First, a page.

Contemplation provides the capacity to understand the meaning and limits of politics.
In a recent phone conversation, I had the pleasure of reconnecting with an old friend that I had not spoken with in almost two years. He eventually got around to asking me what I was currently doing with my life, and I told him that I was studying to obtain a degree in philosophy. A brief moment of silence was then followed by the usual inquiry of those studying philosophy: “What can you do with that?” A relative of mine made a similar remark, a few weeks prior, concerning my philosophic adventures, asking: “Why aren’t you studying business or law, something that will be more useful?”
This notion of learning something for its “usefulness” brings to mind Josef Pieper’s remark, following Aquinas, that the common good of society requires that there should be those who devote themselves to a life of contemplation and philosophy. This particular devotion, Pieper continued, was not going to satisfy the “common need” of the social order: “The common need is an essential part of the common good, but the later is far more comprehensive,” Pieper explains.
The point requiring emphasis is that there are things worth knowing for their own sake, and not for some utilitarian end or purpose. The truth is man who conforms his mind to that reality which is knowable, and also not of his own creation. This is something, therefore, that can be “useful.” The purpose of contemplation is to know the ultimate meaning of our existence, realizing that we have not fashioned our own human nature, but have received it from another as a gift. The liberation of confronting the highest things equips the human person to know, and experience, the full truth about himself as man. Pope John Paul II insightfully understood this to be the greatest crisis of the modern world.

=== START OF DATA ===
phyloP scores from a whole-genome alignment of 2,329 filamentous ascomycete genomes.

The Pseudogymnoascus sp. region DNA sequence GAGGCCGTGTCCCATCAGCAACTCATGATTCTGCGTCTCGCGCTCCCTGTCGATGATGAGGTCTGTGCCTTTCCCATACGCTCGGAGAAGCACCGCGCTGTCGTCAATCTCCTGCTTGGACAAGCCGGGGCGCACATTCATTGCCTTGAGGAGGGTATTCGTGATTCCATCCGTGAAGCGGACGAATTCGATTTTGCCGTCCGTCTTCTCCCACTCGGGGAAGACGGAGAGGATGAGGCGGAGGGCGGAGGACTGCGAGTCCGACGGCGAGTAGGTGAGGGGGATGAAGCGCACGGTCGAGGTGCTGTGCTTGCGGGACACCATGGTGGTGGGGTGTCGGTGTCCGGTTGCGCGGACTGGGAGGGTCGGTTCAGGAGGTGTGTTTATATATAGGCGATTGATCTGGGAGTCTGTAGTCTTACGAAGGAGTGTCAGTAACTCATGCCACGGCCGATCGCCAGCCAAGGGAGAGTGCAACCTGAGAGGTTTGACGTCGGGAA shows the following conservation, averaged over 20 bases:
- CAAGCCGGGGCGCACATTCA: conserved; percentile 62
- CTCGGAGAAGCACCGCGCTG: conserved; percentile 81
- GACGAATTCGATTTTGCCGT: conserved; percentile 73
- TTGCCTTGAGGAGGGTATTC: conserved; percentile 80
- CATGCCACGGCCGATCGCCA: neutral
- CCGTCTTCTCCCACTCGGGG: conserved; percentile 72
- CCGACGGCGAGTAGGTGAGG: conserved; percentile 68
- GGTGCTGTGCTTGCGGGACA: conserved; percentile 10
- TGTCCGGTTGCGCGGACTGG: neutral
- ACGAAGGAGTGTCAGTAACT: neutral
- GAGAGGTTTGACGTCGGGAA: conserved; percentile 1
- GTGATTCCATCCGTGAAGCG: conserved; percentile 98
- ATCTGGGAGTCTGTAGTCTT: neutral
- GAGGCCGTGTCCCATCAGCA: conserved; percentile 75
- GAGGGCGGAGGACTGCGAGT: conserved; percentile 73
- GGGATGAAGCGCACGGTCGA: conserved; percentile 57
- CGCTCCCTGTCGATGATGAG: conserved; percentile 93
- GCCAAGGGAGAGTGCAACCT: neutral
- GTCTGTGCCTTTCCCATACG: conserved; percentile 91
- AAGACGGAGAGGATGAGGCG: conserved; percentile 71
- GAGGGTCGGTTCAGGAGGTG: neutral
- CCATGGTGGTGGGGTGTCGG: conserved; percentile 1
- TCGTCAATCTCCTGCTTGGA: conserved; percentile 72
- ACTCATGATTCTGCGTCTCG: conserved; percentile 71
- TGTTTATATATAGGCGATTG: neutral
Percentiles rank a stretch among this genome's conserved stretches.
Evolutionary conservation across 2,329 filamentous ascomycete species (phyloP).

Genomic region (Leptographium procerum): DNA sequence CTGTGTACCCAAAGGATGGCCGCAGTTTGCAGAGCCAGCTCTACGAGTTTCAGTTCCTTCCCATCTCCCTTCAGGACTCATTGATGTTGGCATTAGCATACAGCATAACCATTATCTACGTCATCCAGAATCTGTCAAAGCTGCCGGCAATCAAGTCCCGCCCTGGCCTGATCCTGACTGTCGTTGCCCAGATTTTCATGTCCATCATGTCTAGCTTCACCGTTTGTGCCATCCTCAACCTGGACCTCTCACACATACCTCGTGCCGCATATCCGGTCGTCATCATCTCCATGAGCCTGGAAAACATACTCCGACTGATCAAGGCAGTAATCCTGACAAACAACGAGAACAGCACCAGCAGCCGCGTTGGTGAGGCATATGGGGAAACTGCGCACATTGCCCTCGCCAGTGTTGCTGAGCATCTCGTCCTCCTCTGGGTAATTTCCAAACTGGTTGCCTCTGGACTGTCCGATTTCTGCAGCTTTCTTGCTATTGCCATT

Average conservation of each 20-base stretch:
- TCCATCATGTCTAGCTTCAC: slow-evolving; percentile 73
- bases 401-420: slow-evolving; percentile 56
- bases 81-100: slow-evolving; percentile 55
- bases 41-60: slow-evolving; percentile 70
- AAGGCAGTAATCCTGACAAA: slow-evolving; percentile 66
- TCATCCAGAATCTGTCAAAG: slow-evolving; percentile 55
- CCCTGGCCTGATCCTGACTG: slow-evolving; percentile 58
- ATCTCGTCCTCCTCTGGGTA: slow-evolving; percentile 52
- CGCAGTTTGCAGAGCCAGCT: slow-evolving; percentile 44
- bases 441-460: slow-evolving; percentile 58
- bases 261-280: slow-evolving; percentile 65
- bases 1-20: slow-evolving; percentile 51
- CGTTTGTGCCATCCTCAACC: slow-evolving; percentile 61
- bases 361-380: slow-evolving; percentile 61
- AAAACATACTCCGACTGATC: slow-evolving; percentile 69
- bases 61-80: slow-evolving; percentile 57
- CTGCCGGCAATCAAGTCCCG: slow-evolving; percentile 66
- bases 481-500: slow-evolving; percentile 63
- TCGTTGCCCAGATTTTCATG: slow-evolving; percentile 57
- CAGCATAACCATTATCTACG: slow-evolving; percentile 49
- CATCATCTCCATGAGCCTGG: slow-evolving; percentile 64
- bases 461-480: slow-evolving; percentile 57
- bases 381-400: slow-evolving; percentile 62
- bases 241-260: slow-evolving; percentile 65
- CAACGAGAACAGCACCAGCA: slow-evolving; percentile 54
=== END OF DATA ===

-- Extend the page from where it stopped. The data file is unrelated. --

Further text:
These preliminary thoughts are made in light of the Obama administration’s recent declaration that Catholic institutions must provide health insurance coverage for its employers, including access to the “right” to contraceptives. As many have noted, the implications this decision will have for religious freedom, and its First Amendment protections, are both very real and dangerous for us. The issue has, thankfully, called for a deeper reflection on the true nature of politics, while insisting upon a revisiting of the relationship between transcendence and the political order.
In his encyclical, Centissimus Annus, Pope John Paul II stated that many of the “old” forms of totalitarianism and authoritarianism have not been completely vanquished. The Pope was pointing to the fact that new intellectual errors are rare; what we may be seeing are those same old errors dressed in new clothing. One of the new “clothes” under which these old errors are resurfacing today is in the Western idea of democracy. The Pope notes that democracy can only flourish when there is a proper conception of the human person, recognizing the kind of being that man is, while seeking to protect society from human anthropologies that distort this truth. The Pope further observed:
Nowadays, there is a tendency to claim that agnosticism and skeptical relativism are the philosophy, and the basic attitude, which correspond to democratic forms of political life. Those who are convinced that they know the truth, and firmly adhere to it, are considered unreliable from a democratic point of view, since they do not accept that truth is determined by the majority, or that it is subject to variation, according to different political trends. It must be observed in this regard; that if there is no ultimate truth to guide and direct political activity, then ideas and convictions can easily be manipulated for reasons of power. As history demonstrates, a democracy without values, easily turns into open, or thinly disguised, totalitarianism (#46).